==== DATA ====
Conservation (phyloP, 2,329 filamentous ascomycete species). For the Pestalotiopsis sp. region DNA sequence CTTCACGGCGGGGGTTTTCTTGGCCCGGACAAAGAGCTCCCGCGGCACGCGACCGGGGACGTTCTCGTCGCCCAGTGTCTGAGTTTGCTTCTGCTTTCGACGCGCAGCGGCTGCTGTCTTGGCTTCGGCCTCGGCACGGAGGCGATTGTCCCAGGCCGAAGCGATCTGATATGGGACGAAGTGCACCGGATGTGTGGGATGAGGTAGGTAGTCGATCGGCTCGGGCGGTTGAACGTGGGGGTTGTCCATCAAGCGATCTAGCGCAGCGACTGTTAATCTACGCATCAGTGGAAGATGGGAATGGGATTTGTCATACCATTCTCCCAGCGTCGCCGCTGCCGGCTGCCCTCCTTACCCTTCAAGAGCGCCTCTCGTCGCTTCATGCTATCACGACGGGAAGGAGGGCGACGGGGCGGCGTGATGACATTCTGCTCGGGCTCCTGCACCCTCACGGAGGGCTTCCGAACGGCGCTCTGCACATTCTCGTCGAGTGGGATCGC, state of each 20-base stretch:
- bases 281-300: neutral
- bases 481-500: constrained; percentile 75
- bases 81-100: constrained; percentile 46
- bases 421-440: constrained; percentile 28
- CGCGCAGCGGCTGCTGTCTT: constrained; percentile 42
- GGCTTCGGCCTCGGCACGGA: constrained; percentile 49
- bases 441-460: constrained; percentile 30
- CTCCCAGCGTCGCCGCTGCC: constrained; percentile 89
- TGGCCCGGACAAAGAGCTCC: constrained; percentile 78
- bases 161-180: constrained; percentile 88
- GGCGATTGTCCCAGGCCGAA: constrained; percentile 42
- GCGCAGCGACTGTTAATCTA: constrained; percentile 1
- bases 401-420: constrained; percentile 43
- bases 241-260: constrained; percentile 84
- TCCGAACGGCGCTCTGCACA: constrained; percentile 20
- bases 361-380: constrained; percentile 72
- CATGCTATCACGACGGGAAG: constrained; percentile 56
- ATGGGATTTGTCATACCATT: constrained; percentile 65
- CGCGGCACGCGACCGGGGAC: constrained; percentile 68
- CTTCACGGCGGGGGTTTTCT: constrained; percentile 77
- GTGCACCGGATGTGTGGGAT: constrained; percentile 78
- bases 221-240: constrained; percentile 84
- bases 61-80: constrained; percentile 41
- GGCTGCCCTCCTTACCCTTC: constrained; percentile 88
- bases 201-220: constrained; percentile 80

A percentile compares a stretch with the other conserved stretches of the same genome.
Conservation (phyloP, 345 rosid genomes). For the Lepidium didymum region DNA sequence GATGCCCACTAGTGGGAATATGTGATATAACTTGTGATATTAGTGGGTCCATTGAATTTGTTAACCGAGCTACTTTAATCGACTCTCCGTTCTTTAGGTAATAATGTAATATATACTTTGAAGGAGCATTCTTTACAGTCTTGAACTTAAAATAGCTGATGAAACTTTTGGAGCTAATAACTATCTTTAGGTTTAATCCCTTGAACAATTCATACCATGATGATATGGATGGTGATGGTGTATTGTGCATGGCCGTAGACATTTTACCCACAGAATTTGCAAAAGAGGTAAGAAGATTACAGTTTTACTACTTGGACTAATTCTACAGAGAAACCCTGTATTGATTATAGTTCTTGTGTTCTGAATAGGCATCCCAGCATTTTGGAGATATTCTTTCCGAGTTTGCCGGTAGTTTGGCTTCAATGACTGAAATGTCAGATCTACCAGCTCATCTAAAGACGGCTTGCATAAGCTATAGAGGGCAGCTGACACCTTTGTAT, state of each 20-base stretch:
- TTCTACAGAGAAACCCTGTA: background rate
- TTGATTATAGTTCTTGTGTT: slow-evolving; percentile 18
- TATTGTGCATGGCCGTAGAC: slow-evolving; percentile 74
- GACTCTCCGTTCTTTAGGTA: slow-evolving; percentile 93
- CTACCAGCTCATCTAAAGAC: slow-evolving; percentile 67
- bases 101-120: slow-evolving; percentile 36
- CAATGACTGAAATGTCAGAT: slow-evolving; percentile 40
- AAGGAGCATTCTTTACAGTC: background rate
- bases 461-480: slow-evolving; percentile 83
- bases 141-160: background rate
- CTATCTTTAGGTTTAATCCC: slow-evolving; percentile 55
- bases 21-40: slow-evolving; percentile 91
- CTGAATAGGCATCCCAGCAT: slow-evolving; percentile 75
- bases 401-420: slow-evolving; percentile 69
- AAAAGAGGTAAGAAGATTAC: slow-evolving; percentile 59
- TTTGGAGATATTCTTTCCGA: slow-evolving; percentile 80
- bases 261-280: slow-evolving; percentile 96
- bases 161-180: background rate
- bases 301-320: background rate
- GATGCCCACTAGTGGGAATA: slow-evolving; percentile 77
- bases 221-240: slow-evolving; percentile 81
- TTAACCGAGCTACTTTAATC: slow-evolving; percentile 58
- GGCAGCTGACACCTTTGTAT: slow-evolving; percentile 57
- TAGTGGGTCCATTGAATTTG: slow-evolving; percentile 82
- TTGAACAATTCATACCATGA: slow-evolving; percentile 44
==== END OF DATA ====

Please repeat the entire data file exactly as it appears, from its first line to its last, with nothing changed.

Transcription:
Conservation (phyloP, 2,329 filamentous ascomycete species). For the Pestalotiopsis sp. region DNA sequence CTTCACGGCGGGGGTTTTCTTGGCCCGGACAAAGAGCTCCCGCGGCACGCGACCGGGGACGTTCTCGTCGCCCAGTGTCTGAGTTTGCTTCTGCTTTCGACGCGCAGCGGCTGCTGTCTTGGCTTCGGCCTCGGCACGGAGGCGATTGTCCCAGGCCGAAGCGATCTGATATGGGACGAAGTGCACCGGATGTGTGGGATGAGGTAGGTAGTCGATCGGCTCGGGCGGTTGAACGTGGGGGTTGTCCATCAAGCGATCTAGCGCAGCGACTGTTAATCTACGCATCAGTGGAAGATGGGAATGGGATTTGTCATACCATTCTCCCAGCGTCGCCGCTGCCGGCTGCCCTCCTTACCCTTCAAGAGCGCCTCTCGTCGCTTCATGCTATCACGACGGGAAGGAGGGCGACGGGGCGGCGTGATGACATTCTGCTCGGGCTCCTGCACCCTCACGGAGGGCTTCCGAACGGCGCTCTGCACATTCTCGTCGAGTGGGATCGC, state of each 20-base stretch:
- bases 281-300: neutral
- bases 481-500: constrained; percentile 75
- bases 81-100: constrained; percentile 46
- bases 421-440: constrained; percentile 28
- CGCGCAGCGGCTGCTGTCTT: constrained; percentile 42
- GGCTTCGGCCTCGGCACGGA: constrained; percentile 49
- bases 441-460: constrained; percentile 30
- CTCCCAGCGTCGCCGCTGCC: constrained; percentile 89
- TGGCCCGGACAAAGAGCTCC: constrained; percentile 78
- bases 161-180: constrained; percentile 88
- GGCGATTGTCCCAGGCCGAA: constrained; percentile 42
- GCGCAGCGACTGTTAATCTA: constrained; percentile 1
- bases 401-420: constrained; percentile 43
- bases 241-260: constrained; percentile 84
- TCCGAACGGCGCTCTGCACA: constrained; percentile 20
- bases 361-380: constrained; percentile 72
- CATGCTATCACGACGGGAAG: constrained; percentile 56
- ATGGGATTTGTCATACCATT: constrained; percentile 65
- CGCGGCACGCGACCGGGGAC: constrained; percentile 68
- CTTCACGGCGGGGGTTTTCT: constrained; percentile 77
- GTGCACCGGATGTGTGGGAT: constrained; percentile 78
- bases 221-240: constrained; percentile 84
- bases 61-80: constrained; percentile 41
- GGCTGCCCTCCTTACCCTTC: constrained; percentile 88
- bases 201-220: constrained; percentile 80

A percentile compares a stretch with the other conserved stretches of the same genome.
Conservation (phyloP, 345 rosid genomes). For the Lepidium didymum region DNA sequence GATGCCCACTAGTGGGAATATGTGATATAACTTGTGATATTAGTGGGTCCATTGAATTTGTTAACCGAGCTACTTTAATCGACTCTCCGTTCTTTAGGTAATAATGTAATATATACTTTGAAGGAGCATTCTTTACAGTCTTGAACTTAAAATAGCTGATGAAACTTTTGGAGCTAATAACTATCTTTAGGTTTAATCCCTTGAACAATTCATACCATGATGATATGGATGGTGATGGTGTATTGTGCATGGCCGTAGACATTTTACCCACAGAATTTGCAAAAGAGGTAAGAAGATTACAGTTTTACTACTTGGACTAATTCTACAGAGAAACCCTGTATTGATTATAGTTCTTGTGTTCTGAATAGGCATCCCAGCATTTTGGAGATATTCTTTCCGAGTTTGCCGGTAGTTTGGCTTCAATGACTGAAATGTCAGATCTACCAGCTCATCTAAAGACGGCTTGCATAAGCTATAGAGGGCAGCTGACACCTTTGTAT, state of each 20-base stretch:
- TTCTACAGAGAAACCCTGTA: background rate
- TTGATTATAGTTCTTGTGTT: slow-evolving; percentile 18
- TATTGTGCATGGCCGTAGAC: slow-evolving; percentile 74
- GACTCTCCGTTCTTTAGGTA: slow-evolving; percentile 93
- CTACCAGCTCATCTAAAGAC: slow-evolving; percentile 67
- bases 101-120: slow-evolving; percentile 36
- CAATGACTGAAATGTCAGAT: slow-evolving; percentile 40
- AAGGAGCATTCTTTACAGTC: background rate
- bases 461-480: slow-evolving; percentile 83
- bases 141-160: background rate
- CTATCTTTAGGTTTAATCCC: slow-evolving; percentile 55
- bases 21-40: slow-evolving; percentile 91
- CTGAATAGGCATCCCAGCAT: slow-evolving; percentile 75
- bases 401-420: slow-evolving; percentile 69
- AAAAGAGGTAAGAAGATTAC: slow-evolving; percentile 59
- TTTGGAGATATTCTTTCCGA: slow-evolving; percentile 80
- bases 261-280: slow-evolving; percentile 96
- bases 161-180: background rate
- bases 301-320: background rate
- GATGCCCACTAGTGGGAATA: slow-evolving; percentile 77
- bases 221-240: slow-evolving; percentile 81
- TTAACCGAGCTACTTTAATC: slow-evolving; percentile 58
- GGCAGCTGACACCTTTGTAT: slow-evolving; percentile 57
- TAGTGGGTCCATTGAATTTG: slow-evolving; percentile 82
- TTGAACAATTCATACCATGA: slow-evolving; percentile 44